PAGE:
In further blows to the National Party, former deputy leader Nikki Kaye and Amy Adams are both quitting politics.
Ms Kaye, the Auckland Central MP, took over from Paula Bennett as deputy leader when Todd Muller rolled Simon Bridges earlier this year.
However, following Mr Muller's resignation earlier this week due to health issues, she took a step back and was replaced by Gerry Brownlee.
Ms Adams, who was planning on quitting before changing her mind when Mr Muller took the leadership, has also announced her resignation today.
In a statement this morning, Ms Kaye she decided not to stand for leader or deputy when the vote came up.
She told leader Judith Collins she wants to leave yesterday, Ms Kaye says.
"While Judith made it clear to me that I would be part of her senior leadership team and education spokesperson, I am ready to retire," she says.
"I believe Judith is absolutely the right leader for the Party at this time and I will be supporting Judith and the Party to win this election. New Zealand needs National."
Ms Adams says she's decided to stick to her original plan of retiring at this election. She had changed her mind after Mr Muller became leader, taking on the role of co-ordinating the party's Covid-19 recovery plans.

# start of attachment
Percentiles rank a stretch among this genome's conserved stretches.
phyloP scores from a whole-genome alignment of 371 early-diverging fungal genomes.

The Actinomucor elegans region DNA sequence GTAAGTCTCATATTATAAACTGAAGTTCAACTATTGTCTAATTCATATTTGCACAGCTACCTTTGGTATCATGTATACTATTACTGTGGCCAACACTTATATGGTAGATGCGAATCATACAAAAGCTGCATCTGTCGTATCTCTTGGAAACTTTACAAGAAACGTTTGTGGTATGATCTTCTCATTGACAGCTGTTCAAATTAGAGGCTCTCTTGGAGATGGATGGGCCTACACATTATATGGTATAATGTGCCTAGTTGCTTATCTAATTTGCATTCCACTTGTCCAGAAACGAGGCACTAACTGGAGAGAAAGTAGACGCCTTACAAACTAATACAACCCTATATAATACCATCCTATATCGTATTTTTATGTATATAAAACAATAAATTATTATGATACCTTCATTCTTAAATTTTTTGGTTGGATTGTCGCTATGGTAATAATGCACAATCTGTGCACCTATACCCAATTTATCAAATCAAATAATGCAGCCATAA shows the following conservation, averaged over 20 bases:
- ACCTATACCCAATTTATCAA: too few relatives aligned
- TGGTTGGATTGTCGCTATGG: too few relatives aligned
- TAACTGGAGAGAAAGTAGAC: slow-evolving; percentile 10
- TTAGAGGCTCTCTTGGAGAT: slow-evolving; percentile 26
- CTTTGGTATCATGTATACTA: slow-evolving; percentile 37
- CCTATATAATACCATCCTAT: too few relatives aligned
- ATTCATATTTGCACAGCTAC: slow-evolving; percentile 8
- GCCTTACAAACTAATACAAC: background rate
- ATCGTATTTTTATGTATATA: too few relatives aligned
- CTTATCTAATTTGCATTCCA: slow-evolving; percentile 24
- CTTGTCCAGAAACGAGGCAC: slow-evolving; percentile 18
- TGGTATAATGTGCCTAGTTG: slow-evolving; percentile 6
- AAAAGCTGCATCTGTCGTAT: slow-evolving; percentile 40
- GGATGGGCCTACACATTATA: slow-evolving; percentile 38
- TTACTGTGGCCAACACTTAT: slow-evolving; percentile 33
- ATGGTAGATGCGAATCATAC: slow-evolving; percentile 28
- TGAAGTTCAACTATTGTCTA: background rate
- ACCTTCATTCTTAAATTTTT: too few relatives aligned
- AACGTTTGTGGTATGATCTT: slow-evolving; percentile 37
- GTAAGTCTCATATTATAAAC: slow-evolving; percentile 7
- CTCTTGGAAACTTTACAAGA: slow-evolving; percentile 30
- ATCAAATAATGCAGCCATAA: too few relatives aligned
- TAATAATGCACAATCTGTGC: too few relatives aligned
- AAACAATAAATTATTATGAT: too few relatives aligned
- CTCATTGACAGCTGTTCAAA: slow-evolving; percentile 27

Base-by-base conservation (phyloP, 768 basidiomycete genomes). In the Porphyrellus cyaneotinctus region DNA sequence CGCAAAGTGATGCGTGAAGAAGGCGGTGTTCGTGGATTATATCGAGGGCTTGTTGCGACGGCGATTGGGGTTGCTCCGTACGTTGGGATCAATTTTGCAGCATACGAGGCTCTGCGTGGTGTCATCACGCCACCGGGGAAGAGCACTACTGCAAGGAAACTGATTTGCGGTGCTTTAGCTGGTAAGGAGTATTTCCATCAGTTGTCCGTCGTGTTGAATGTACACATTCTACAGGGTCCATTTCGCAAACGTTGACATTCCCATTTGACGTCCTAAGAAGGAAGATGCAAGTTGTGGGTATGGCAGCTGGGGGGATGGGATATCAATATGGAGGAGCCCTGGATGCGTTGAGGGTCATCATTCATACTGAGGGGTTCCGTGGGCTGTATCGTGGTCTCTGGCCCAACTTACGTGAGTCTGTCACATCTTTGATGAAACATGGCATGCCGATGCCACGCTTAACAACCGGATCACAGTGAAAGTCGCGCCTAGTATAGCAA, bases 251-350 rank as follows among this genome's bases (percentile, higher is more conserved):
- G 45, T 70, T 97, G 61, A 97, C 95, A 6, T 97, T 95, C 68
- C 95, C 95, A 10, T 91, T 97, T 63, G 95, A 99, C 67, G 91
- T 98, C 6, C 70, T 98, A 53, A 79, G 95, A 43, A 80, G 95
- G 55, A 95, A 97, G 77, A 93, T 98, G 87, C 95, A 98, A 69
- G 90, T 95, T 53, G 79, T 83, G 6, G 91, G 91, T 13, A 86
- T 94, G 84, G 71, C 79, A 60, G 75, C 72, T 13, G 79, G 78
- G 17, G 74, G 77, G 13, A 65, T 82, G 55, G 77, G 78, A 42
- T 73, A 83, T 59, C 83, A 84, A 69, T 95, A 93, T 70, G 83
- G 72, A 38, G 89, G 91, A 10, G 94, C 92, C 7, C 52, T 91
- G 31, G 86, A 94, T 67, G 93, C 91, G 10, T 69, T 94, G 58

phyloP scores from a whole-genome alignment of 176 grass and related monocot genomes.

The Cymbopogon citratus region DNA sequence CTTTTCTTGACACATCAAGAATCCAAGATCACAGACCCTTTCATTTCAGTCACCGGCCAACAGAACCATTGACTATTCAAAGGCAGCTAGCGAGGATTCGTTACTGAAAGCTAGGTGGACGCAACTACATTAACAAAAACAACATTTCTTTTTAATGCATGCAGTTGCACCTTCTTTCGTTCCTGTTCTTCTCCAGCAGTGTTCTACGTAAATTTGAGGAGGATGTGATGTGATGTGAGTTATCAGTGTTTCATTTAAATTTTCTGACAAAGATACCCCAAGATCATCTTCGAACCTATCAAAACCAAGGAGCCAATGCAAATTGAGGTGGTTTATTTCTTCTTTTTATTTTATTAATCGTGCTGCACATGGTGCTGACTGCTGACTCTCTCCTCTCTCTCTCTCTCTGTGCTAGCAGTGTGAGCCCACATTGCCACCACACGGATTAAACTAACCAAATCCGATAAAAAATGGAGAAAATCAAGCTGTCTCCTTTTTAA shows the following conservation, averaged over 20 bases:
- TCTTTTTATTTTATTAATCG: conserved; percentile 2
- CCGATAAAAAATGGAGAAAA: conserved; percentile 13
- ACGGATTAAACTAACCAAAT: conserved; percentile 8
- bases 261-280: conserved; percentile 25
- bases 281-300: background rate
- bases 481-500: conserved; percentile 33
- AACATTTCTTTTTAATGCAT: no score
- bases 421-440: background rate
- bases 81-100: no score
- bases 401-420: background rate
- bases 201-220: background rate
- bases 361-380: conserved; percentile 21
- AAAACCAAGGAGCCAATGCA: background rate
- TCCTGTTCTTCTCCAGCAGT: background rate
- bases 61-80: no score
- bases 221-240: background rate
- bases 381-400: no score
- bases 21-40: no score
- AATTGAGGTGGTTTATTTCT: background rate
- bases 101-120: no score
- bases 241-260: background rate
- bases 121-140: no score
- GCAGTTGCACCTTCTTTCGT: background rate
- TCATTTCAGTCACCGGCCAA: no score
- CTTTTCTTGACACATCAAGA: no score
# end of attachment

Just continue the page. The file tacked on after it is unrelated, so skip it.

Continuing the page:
“As I said at that time I decided to stay because with the scale of challenges the country was facing, I saw being able to contribute in this way as an honour and a role I could not turn down," she says.
"With Todd Muller’s decision to resign the leadership the most important issue for our party was to get a strong and effective leadership team in place without delay and I am proud at the way in which the caucus managed this.
"I am in no doubt that in Judith Collins we have the right leader for the challenges ahead and Judith and the team have my full support."
In her own statement this morning, Ms Collins has thanked to two MPs for their "incredible contributions at very senior levels".
"They are both highly-skilled professionals who will continue to make a difference in their next careers," she says.
"I thank them for everything they have done for the National Party and New Zealand politics over the years, and I wish them the very best for the future."
'LIFE AFTER POLITICS'
This morning, National MP Mark Mitchell told TVNZ1's Breakfast he's sad to see Ms Kaye go.
"She's made an enormous contribution for our country, both in Cabinet with the education portfolio," he says.
"Let's not forget that she also had some massive health challenges to get over so of course, very sad to see her go but there's life after politics."
In late 2016 she took time off as she battled breast cancer.
The departure of the 40-year-old is the latest move in a tumultuous period for the party, which has its third leader of the year, just months out from the election.
Paula Bennett and Anne Tolley are other high-profile MPs leaving the party at the election.
New leader Ms Collins is announcing a cabinet reshuffle later this morning, having already replaced Michael Woodhouse with Shane Reti.